bread pudding
    This pudding is made from pieces of white bread plus milk, and sugar to taste. The batter is poured into a heat resistant dish. To garnish sprinkle sliced ​​almonds or raisins. Ddalam bake oven until cooked.

    Well, now you can snack and a variety of delicious dessert that can be enjoyed with loved ones. Good luck.

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  • February 12, 2020 /  Food

    Authorities estimate that human beings weigh more on average today than at any other point during the past. This increase in the average weight can be attributed to many different things. Some experts feel that a lack of exercise is to blame, while others point the finger at an increase in the number of processed foods being consumed by human beings today. Regardless of the cause behind this weight gain, almost every expert can agree that the increased average weight comes with significant risks. Read the rest of this entry »

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  • February 12, 2020 /  Food

    The other night I lay in bed watching Oprah’s 20th Anniversary DVD collection – a gift given to me by my best friend. Story after story of incredible people that have touched and changed the life of Oprah caused my tears of inspiration to flow. One particular person I really identified with – the story of Rudine. Rudine suffered severely from anorexia nervosa. She wanted so badly to battle and win this condition, but her emotional relationship with food and herself was so damaged.

    You see, I can identify with this woman because at the age of 13, I came face to face with anorexia nervosa. It followed two very painful events in my life. Looking back, I now understand I was unable to cope with all the emotions I encountered. The anger and hatred I felt – because I could not outwardly express it – was turned inward. I began to hate my body and food became the enemy. I exercised like crazy and eventually ate only 1 small meal per day. After finally breaking that cycle, I swung to the other extreme and began to binge eat late at night. Other things replaced food until, at the age of 21, I got serious about facing and healing my emotions.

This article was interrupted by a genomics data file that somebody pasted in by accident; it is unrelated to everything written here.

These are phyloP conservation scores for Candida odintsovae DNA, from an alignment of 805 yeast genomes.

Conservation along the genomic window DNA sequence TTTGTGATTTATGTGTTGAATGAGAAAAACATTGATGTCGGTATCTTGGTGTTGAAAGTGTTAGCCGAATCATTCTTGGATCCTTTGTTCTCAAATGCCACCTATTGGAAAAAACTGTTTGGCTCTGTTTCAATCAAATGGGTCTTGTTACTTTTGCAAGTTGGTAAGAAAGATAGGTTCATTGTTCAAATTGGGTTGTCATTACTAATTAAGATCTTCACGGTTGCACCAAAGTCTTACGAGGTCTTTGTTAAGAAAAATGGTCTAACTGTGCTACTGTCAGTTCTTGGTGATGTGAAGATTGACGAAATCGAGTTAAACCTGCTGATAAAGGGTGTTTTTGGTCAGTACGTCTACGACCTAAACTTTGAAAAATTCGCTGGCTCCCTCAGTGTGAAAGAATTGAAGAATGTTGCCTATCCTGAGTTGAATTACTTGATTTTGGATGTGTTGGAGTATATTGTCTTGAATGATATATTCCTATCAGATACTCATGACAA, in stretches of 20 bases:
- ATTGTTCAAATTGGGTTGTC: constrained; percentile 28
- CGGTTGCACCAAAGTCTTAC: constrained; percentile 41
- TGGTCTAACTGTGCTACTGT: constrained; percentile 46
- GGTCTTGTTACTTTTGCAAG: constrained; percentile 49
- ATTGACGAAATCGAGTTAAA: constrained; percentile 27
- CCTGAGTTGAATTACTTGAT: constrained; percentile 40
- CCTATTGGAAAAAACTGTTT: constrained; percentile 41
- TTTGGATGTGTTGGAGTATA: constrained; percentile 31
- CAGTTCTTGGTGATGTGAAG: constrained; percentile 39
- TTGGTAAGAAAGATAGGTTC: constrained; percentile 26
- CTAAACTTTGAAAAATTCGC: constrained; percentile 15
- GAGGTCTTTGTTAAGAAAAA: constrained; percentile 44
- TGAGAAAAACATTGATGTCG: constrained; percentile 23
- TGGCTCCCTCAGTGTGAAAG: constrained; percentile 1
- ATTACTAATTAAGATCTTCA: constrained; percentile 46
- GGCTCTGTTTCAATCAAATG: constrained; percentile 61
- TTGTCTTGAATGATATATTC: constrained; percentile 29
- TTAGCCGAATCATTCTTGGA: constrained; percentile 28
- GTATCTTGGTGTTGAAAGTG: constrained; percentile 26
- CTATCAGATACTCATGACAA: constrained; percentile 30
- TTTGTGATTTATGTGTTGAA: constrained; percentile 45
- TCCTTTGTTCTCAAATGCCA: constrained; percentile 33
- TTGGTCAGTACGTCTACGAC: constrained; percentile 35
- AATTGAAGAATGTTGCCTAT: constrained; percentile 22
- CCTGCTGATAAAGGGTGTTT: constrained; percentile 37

I share this with you because I think it is important to understand the devastating effects our relationship with food can have on our health. Maybe you’ve never suffered from anorexia nervosa, bulimia or obesity, but your emotional relationship with food is still worth examining. In an ideal relationship with food, you eat when you’re hungry, and you eat the healthy foods your body needs. Your body weight is healthy and you aren’t experimenting with the latest diet. Healthy eating is your way of life, and your physical wellbeing reflects that – not just your body, but your energy level, mood and internal health as well. So come on this journey with me and let’s explore some of the common emotions or situations that can trigger unhealthy eating. Pay attention to whether any of these strike home for you. If so, try substituting some of the alternatives I suggest so you can begin healing your emotional relationship with food.

    Angry Eater: When you are very angry with yourself or someone else, do you turn to food? Maybe you’re mad because you made a mistake and so you beat yourself up with food. Try confronting and expressing your anger in a healthy way, and then forgive and let it go.